Cromwell II prototype - Vauxhall turret

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                            Cromwell II prototype - Vauxhall turret


Design and service history:

The development of the Cromwell tank was to put things lightly a convoluted mess of inter-company and War Office bureaucracy, that would ultimately lead to three separate tanks, now known as the Cavalier, Centaur and Cromwell. The origins of the Cromwell II with Vauxhall turret is an offshoot of this, which had its roots in the initially disappointing performance of the Churchill tank then in production from Vauxhall. This uncertainty at the time for the long time viability of the Churchill tank prompted some in the company to express a desire to drop the Churchill and instead join the Cromwell program. Because of this Vauxhall began to design their own fittings and turrets for the Cromwell, though they would make no modifications to the hulls currently in development with other companies. These turrets were very similar to the cast ones they had developed for the Churchill, though they were not identical as is sometimes reported.

Two of these “new” cast turrets were made, and they were a combination of a cast main body combined with a welded roof. Interestingly this turret was not cast by Vauxhall, and instead, they contracted it out to two other firms. The first firm was English Steel Corporation, who cast the main body of the turret, and would use this experience to later cast parts of the Tortoise. The plates for the top and bottom of the turret on the other hand were fabricated by the Whessoe Foundry, who would also be tasked with welding the turrets together. This turret would then be mated to the Cromwell chassis using a Vauxhall-designed turret ring, resulting in a subsequent prototype produced by 3 firms.

Around this time Vauxhall backtracked on their plans to switch from Churchill production to Cromwell production, as after heavy modification the Churchill was found to be adequate for service after extensive overhauls. This in combination with delays around the Meteor engine, resulted in Vauxhall committing to the Churchill, as the Cromwell was currently riddled by over 2 years of delays. Despite this, the Turret was mounted on the Cromwell chassis for testing on the 9th of September 1943.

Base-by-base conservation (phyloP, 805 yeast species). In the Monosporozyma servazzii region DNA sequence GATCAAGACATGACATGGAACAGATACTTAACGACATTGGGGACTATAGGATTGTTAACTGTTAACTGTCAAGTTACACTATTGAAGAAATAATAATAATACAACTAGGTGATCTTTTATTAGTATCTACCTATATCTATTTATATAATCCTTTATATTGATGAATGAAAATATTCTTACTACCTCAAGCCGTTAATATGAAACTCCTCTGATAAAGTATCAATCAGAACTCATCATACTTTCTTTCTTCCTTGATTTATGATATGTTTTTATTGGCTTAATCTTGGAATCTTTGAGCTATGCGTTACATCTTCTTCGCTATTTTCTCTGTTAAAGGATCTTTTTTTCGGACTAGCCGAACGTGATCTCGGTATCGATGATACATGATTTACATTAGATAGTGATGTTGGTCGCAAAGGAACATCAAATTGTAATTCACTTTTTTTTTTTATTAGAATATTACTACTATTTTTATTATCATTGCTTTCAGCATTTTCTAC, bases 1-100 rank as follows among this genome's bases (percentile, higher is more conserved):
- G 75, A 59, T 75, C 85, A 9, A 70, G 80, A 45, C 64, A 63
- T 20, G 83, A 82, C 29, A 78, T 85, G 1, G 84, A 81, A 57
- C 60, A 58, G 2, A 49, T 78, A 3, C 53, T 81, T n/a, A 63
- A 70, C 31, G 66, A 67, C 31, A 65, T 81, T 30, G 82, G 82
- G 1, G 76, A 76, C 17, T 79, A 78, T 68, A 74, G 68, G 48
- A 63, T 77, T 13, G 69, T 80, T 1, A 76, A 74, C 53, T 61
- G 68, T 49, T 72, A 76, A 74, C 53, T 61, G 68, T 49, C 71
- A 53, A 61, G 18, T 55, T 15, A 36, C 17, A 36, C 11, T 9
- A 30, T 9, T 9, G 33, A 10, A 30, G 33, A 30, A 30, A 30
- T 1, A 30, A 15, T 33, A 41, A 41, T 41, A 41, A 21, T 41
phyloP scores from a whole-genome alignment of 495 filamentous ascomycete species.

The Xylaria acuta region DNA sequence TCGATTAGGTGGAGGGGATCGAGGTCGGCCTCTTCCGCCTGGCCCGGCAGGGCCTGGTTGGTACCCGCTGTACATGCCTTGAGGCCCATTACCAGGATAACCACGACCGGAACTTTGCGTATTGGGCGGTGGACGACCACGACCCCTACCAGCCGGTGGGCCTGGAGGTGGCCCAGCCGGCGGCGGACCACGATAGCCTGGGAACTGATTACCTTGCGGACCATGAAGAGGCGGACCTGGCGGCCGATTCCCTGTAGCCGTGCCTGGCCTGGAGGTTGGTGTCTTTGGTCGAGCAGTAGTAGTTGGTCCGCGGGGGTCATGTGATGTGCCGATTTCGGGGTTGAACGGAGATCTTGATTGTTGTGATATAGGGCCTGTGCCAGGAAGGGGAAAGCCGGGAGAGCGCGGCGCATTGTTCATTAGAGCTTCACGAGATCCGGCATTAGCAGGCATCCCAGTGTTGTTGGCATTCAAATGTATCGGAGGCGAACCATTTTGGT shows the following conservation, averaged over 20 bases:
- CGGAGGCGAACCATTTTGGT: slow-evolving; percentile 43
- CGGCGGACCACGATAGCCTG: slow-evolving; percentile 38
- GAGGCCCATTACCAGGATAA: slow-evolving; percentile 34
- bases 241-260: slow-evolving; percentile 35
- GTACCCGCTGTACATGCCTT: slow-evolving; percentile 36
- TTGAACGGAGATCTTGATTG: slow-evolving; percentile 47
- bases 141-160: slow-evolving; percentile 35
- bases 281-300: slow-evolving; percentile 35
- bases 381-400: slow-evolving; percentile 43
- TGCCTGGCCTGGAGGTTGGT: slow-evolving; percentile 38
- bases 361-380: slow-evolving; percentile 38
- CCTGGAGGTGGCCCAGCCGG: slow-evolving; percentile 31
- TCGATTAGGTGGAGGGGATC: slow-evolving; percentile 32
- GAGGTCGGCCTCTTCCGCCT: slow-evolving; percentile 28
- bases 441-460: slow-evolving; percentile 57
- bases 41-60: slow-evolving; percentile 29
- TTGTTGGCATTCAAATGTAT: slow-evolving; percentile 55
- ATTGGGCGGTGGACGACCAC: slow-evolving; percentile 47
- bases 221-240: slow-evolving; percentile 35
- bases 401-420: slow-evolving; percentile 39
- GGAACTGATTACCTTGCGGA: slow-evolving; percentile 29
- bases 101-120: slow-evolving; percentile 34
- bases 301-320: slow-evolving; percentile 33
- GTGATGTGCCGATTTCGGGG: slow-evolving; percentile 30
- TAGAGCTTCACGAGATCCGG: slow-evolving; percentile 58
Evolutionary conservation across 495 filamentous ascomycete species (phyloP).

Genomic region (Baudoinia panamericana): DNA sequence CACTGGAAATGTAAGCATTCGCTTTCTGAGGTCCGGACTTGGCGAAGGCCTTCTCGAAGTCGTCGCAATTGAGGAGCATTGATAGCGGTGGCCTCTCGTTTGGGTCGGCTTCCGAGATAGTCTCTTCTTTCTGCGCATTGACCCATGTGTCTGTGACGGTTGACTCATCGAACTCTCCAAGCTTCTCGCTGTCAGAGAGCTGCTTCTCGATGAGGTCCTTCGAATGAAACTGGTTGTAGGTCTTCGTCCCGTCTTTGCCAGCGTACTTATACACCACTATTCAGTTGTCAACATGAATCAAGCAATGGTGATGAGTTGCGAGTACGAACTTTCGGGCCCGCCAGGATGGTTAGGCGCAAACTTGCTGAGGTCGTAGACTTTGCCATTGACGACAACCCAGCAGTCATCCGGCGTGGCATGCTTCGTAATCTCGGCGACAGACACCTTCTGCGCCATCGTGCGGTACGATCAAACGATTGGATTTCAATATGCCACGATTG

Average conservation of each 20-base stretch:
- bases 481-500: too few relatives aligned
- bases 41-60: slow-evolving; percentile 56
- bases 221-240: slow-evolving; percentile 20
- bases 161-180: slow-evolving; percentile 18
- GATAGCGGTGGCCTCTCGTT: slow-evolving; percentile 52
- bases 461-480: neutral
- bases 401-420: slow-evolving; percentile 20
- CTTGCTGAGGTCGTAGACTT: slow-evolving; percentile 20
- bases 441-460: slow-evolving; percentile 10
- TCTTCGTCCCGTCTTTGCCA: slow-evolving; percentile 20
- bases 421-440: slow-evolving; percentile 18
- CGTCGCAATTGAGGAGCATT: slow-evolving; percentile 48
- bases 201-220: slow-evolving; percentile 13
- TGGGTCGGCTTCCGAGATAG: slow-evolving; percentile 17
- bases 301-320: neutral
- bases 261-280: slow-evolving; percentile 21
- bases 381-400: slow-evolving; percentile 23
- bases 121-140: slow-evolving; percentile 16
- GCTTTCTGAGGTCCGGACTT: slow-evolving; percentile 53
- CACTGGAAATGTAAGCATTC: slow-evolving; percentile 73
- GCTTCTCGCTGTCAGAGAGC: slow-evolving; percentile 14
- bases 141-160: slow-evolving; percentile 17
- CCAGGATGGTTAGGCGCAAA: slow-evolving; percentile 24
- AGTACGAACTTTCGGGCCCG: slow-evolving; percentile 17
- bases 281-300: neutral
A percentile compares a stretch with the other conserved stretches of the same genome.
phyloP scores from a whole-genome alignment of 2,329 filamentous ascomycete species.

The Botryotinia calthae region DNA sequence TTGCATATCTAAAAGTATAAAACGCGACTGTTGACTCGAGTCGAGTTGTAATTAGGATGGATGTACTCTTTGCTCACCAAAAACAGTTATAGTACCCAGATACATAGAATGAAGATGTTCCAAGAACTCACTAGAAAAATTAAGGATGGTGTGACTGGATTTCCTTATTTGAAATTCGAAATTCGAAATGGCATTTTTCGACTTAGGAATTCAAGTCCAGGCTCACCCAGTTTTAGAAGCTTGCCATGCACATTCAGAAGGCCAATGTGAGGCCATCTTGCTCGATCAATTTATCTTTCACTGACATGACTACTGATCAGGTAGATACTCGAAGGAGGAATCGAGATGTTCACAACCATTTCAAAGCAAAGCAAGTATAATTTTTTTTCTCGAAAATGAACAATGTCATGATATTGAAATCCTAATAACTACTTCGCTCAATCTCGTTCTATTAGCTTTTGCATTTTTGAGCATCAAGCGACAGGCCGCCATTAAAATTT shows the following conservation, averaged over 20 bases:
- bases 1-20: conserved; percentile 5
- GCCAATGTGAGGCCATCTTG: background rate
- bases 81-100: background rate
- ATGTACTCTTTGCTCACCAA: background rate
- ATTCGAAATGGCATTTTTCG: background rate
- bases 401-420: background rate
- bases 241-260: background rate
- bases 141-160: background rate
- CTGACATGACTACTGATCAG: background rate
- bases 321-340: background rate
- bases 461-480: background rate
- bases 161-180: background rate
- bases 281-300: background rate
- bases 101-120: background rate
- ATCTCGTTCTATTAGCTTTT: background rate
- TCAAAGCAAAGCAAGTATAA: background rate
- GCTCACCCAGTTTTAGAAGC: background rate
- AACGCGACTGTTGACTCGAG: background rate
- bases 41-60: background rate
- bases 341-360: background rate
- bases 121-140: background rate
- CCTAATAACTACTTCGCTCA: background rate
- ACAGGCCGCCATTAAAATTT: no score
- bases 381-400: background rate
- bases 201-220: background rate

During this testing the tank was struck with a mixture of rounds from small arms up to 25-pounder HE, which found that the turret performed well. The only weak point seemed to be the pistol port, which allowed small arms fire to splash through and enter the turret, and this was earmarked for improvement. Another issue was found with the shot trap produced by the turret ring bulge, which tended to deflect rounds down into the upper deck if struck roughly 1 inch above it. With these two issues identified, overall the turret was praised, as it had held up well to test firing and the armour was deemed sound and suitable for service.

The original prototype then crops up again on the 8th of September 1944, when it appeared at Sheoburyness, where it again underwent firing trials to test various fittings for the Cromwell that was now entering service. One of the tests involved fitting a turret ring traverse gearbox bolted to the inner turret wall and how it would hold up after being struck by 25-pounder HE rounds. A this point the tank was unlikely in running condition, but it continued to soldier on, with more pictures of it surfacing in July of 1945, when again at the same range it was tested for damage done to the tillers and drivers, from shot and mine attacks, which left the tank ragged and in a sorry state, with the turret dislodged and the side skirts missing. The name “Jinx” had been scrawled on the turret, and during the testing she was shot multiple times, with measurements taken before they detonated mines under her forward left side, leaving the tank little more than a wreck. At this point the tank disappears from written records, and with no trace of it left, it is likely it was scrapped shortly after these tests.

Vehicle specification:

Mass 28.0 t

Length 6.35 m

Width 2.908 m

Height 2.49 m

Crew 5 (Commander, gunner, loader/radio operator, driver, front gunner)

Armour 76 mm

Main armament Ordnance QF rifled 57mm, 6-pdr Mark III (43 caliber)

Secondary armament 2 x 7.92 mm Besa machine gun with 4,950 rounds

Engine Bedford engine 12 cylinder

Power/weight 21.4 hp (16 kW) / tonne

Transmission Merritt-Brown Z.5 gearbox (five forward and one reverse gear) driving rear sprockets

Suspension Improved Christie

Ground clearance 410 mm

Fuel capacity 500 l

Operational range 270 km on roads -130 km cross country

Speed 37mph (60 km/h)

Additional pictures and images:



+1 I need it, I love it, give it to me.

In truth, I’m biased. I want the lot; Cavalier, Centaur, Cromwell, all of them.

I know Ed said the turrets weren’t the exact same thickness as the Churchill, though I imagine they were slightly thicker than Cromwell. From the research I’m doing into British mantlets cast versions were typically 5% thicker than specifications.

For example the armour thickness for the 6-Pdr and Besa mounting was 85mm plate, but cast versions were 88.9mm.

These could be around 80mm thick. Though with no surviving examples, and no physical access to the British archives I can never check sadly.

Not another horrible british tank…

checks the list of sources. hmmmm